The number of agency workers is set to reach one million, according to a new study, which revealed they earn hundreds of pounds less than those in staff jobs.
The Resolution Foundation launched an investigation into agency work, which it said had grown by almost a third since 2011.
The 865,000 people in agency jobs are the "forgotten face" in the recent debate around insecure work, said the think tank.
Similar numbers of people are doing agency work as are on zero-hour contracts but they face just as much "exploitation", said the report.
The Foundation predicted that the number of agency workers across Britain is expected to hit one million by the end of this parliament, if the growth of recent years continues.
The report said while there were good reasons for some workers and employers to use agencies, there is a pay penalty associated with agency work even when characteristics such as age, occupation and education level are taken into account.
The analysis found that a full-time agency worker earns £430 year less than an identical employee in the same role. Despite the stereotype of agency work being short term and temporary, half of agency workers say they work on a permanent basis and three-quarters work full-time.
Lindsay Judge, senior policy analyst at the Resolution Foundation, said: "While zero hours contracts are often in the news, agency workers are the forgotten face of the modern workforce, despite being just as prevalent across the labour market.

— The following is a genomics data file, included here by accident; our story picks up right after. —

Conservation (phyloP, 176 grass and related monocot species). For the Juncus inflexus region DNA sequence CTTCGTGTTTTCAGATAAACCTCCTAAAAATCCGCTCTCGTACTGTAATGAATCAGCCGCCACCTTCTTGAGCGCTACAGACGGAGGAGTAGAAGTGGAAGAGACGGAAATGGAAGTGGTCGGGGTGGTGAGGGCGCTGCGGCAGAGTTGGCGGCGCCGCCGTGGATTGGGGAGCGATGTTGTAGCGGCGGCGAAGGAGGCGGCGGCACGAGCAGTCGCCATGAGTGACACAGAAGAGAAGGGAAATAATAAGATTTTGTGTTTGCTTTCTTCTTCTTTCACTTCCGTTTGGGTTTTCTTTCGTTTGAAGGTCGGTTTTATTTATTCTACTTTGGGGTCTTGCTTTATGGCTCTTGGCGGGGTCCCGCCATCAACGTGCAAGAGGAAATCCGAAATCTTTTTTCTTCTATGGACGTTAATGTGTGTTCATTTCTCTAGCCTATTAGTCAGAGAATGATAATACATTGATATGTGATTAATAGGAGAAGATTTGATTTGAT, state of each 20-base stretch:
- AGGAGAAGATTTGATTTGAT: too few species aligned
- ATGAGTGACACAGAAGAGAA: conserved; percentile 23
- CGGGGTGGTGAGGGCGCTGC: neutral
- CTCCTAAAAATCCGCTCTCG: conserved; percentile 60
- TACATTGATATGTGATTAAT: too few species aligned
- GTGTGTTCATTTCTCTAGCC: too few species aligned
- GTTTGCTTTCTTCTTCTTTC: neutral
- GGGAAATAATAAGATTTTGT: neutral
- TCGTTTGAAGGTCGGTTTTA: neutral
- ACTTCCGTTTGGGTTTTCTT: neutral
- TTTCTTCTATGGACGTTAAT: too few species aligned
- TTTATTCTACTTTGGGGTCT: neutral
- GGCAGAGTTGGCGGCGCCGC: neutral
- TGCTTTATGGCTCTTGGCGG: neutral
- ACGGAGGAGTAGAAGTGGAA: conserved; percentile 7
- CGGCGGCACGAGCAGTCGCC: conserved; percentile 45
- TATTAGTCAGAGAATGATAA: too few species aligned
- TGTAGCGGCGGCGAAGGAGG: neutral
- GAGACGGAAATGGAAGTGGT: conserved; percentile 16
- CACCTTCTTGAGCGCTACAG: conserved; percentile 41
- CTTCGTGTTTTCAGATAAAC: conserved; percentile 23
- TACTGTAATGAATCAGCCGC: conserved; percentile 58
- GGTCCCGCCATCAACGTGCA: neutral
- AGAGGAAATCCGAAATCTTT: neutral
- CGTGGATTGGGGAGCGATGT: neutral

"We need to do a better job of understanding who this group of soon-to-be a million agency workers is. This fast growing group is not just made up of young people looking for temporary employment as some have suggested, but instead includes many older full-time, permanent workers.
"Many agency workers value the flexibility, variety and absence of bureaucracy that being employed through an agency brings. But when agency work has an average pay penalty of £430 a year, many are likely to working in this way out of necessity rather than choice.
"With the prospect of higher inflation squeezing living standards in the years ahead, it is important that the discussion of the non-traditional parts of work in modern Britain consider the relatively lower pay that agency workers receive compared to identical employees in similar jobs."
TUC general secretary Frances O'Grady said: "Agency workers don't deserve to be treated like second-class citizens. But they are often paid less than their permanent colleagues, even when they do exactly the same job.
"As well as suffering a pay penalty, agency staff have fewer rights at work and are more vulnerable to exploitation.
"We need the Government to toughen the law to create a level playing field for agency workers. Too many employers are getting away with treating them unfairly."